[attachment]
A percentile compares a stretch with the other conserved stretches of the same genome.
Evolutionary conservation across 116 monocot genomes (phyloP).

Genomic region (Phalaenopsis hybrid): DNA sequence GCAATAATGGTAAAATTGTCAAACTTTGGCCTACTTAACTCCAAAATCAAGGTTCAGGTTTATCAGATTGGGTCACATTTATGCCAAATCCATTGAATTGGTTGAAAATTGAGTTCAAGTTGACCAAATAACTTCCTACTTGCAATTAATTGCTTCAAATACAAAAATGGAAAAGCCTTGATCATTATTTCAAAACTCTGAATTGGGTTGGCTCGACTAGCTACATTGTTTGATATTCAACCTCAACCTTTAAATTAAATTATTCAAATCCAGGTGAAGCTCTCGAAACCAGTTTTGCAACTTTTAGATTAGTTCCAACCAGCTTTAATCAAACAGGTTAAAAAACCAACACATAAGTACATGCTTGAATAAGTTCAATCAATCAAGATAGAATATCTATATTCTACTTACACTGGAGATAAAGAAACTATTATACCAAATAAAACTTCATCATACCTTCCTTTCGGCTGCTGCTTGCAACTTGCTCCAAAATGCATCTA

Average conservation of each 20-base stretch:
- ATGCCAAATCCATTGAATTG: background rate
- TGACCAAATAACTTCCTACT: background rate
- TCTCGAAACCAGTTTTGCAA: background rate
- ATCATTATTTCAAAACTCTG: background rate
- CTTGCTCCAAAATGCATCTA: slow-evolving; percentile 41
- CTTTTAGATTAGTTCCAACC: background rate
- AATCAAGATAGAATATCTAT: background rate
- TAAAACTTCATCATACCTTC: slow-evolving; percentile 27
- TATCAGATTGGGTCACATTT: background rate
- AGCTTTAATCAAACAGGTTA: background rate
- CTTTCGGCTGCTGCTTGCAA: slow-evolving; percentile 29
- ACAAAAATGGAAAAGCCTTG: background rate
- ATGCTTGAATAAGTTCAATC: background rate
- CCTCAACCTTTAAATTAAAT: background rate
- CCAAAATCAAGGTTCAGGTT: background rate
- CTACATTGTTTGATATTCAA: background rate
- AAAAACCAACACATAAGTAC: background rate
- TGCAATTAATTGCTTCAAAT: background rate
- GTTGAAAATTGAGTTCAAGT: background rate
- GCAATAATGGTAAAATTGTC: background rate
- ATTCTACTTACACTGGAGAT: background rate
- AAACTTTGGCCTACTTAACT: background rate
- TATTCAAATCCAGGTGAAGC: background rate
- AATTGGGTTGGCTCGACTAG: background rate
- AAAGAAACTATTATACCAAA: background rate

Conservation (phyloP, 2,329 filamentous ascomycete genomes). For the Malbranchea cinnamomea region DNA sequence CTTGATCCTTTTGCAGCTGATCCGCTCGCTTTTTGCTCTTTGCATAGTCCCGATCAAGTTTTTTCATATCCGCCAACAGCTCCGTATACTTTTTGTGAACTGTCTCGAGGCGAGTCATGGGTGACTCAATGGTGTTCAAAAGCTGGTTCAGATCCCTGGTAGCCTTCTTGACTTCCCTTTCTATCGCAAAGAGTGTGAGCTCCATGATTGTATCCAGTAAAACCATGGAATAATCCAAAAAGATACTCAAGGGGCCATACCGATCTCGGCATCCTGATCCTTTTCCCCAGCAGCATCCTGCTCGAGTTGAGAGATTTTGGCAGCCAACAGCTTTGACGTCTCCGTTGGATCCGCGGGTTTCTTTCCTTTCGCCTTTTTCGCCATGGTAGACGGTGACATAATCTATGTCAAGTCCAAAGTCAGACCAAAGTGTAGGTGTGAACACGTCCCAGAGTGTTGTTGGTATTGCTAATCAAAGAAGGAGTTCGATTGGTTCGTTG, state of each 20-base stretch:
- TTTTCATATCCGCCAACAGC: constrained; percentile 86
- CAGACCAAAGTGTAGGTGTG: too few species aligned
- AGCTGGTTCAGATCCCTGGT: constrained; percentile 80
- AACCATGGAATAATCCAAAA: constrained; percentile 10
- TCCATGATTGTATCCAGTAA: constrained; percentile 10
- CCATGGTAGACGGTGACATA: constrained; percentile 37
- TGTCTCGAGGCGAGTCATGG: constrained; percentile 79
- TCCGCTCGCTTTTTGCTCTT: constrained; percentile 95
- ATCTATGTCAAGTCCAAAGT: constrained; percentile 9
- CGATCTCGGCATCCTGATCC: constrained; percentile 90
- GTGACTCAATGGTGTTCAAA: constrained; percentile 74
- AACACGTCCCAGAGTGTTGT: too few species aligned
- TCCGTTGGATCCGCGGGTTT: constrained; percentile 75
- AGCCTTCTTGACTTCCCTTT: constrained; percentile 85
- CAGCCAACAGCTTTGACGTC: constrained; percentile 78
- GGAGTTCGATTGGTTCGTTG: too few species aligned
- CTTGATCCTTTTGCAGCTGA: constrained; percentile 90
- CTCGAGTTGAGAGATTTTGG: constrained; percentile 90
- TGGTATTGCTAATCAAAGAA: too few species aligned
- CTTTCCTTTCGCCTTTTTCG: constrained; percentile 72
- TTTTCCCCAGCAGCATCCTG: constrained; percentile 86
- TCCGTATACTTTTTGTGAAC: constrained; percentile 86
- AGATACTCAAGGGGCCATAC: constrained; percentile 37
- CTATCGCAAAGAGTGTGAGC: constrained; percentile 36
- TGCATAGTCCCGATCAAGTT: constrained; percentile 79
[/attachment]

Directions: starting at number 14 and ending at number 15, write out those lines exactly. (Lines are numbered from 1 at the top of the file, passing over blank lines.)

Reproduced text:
- AGCTTTAATCAAACAGGTTA: background rate
- CTTTCGGCTGCTGCTTGCAA: slow-evolving; percentile 29